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Airmen assigned to the 28th Bomb Wing receive a B-1B bomber assigned to the 37th Expeditionary Bomb Squadron, Ellsworth Air Force Base, S.D., after landing at Andersen Air Force Base, Guam, Oct. 18, 2022.

Airmen assigned to the 28th Bomb Wing receive a B-1B bomber assigned to the 37th Expeditionary Bomb Squadron, Ellsworth Air Force Base, S.D., after landing at Andersen Air Force Base, Guam, Oct. 18, 2022. (Yosselin Campos/U.S. Air Force)

Air Force B-1B bombers from South Dakota arrived in Guam recently, marking the second time this year that Lancers have deployed to the American territory.

The planes, assigned to the 37th Expeditionary Bomb Squadron at Ellsworth Air Force Base, arrived Tuesday at Andersen Air Force Base to conduct a Bomber Task Force mission, the service said in a news release Thursday.

The Air Force declined to specify how many bombers were deployed, citing operational security.

Bomber task force missions are intended to demonstrate the aircraft’s “ability to rapidly deploy anywhere, anytime, and provide lethal precision global strike options for combatant commanders,” according to the release.

Four Lancers deployed to Guam in June for a similar mission.

Their sorties included aerial integration with the Japan Air Self-Defense Force and a refueling operation with the Royal Australian Air Force at RAAF Base Darwin.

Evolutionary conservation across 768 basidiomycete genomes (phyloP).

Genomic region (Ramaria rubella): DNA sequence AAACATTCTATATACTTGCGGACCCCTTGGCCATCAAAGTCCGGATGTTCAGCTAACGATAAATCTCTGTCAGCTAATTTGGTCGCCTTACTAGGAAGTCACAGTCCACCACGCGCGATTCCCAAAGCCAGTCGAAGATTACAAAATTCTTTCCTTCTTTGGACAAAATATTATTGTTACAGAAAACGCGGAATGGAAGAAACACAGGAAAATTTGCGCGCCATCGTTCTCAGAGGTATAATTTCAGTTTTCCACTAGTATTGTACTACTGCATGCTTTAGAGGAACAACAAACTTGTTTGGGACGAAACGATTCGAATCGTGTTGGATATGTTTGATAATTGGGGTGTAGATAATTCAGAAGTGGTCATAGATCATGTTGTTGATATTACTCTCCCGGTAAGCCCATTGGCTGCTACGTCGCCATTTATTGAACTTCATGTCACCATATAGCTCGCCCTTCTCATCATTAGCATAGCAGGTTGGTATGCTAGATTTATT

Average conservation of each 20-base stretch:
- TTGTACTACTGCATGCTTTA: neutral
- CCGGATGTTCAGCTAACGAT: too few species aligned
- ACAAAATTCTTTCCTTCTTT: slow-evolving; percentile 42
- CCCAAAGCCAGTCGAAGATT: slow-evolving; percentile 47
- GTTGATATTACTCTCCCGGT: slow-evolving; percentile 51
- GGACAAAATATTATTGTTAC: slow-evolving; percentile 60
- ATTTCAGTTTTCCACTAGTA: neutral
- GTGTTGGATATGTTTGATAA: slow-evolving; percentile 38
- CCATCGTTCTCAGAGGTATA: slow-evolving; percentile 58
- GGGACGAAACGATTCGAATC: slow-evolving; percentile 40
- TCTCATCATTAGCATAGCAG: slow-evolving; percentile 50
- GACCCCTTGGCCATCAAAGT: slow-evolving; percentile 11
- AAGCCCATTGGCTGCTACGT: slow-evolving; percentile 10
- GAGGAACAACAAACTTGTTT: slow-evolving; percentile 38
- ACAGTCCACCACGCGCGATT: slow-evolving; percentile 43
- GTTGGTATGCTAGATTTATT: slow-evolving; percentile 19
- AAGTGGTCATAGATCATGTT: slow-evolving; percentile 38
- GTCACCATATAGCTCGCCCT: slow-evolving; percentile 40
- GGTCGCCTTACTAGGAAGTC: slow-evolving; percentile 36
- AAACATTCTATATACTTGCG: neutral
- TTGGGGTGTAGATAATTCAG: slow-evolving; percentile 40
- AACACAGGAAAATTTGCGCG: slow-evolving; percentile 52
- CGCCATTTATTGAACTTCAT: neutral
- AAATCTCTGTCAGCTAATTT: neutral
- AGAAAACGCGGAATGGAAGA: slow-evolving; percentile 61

Task force missions support the Pentagon’s objective of “strategic predictability and operational unpredictability,” the Air Force said.

In recent years, the Air Force has routinely deployed B-1 and B-52 bombers to Guam — but timetables for arrival and departure are not publicized in advance.

Four B-52 bombers and more than 220 airmen deployed to Andersen in February.

Guam is key to U.S. power projection in the Indo-Pacific and is home to critical military installations such as Andersen and Naval Base Guam. Still under construction, Camp Blaz will be the permanent station for about 1,300 Marines, with another 3,700 expected to rotate through.

In an outright conflict with China or North Korea, the island would function as a crucial forward operating base for U.S. forces.

With that in mind, the Pentagon’s proposed budget for 2023 includes almost $1 billion in funding for a missile-defense system for Guam.

The bomber task force missions are intended in part to train airmen to respond to such crises in tandem with allies and partners, the Air Force said.

“Not only does it provide our B-1 aircrew invaluable training opportunities with important Allies and partners, but it also signals our nation’s unwavering support to them,” Col. Joseph Sheffield, 28th Bomb Wing commander, said in the news release.

The missions also deter potential adversaries and challenges their “decision calculus,” he said.

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Wyatt Olson is based in the Honolulu bureau, where he has reported on military and security issues in the Indo-Pacific since 2014. He was Stars and Stripes’ roving Pacific reporter from 2011-2013 while based in Tokyo. He was a freelance writer and journalism teacher in China from 2006-2009.

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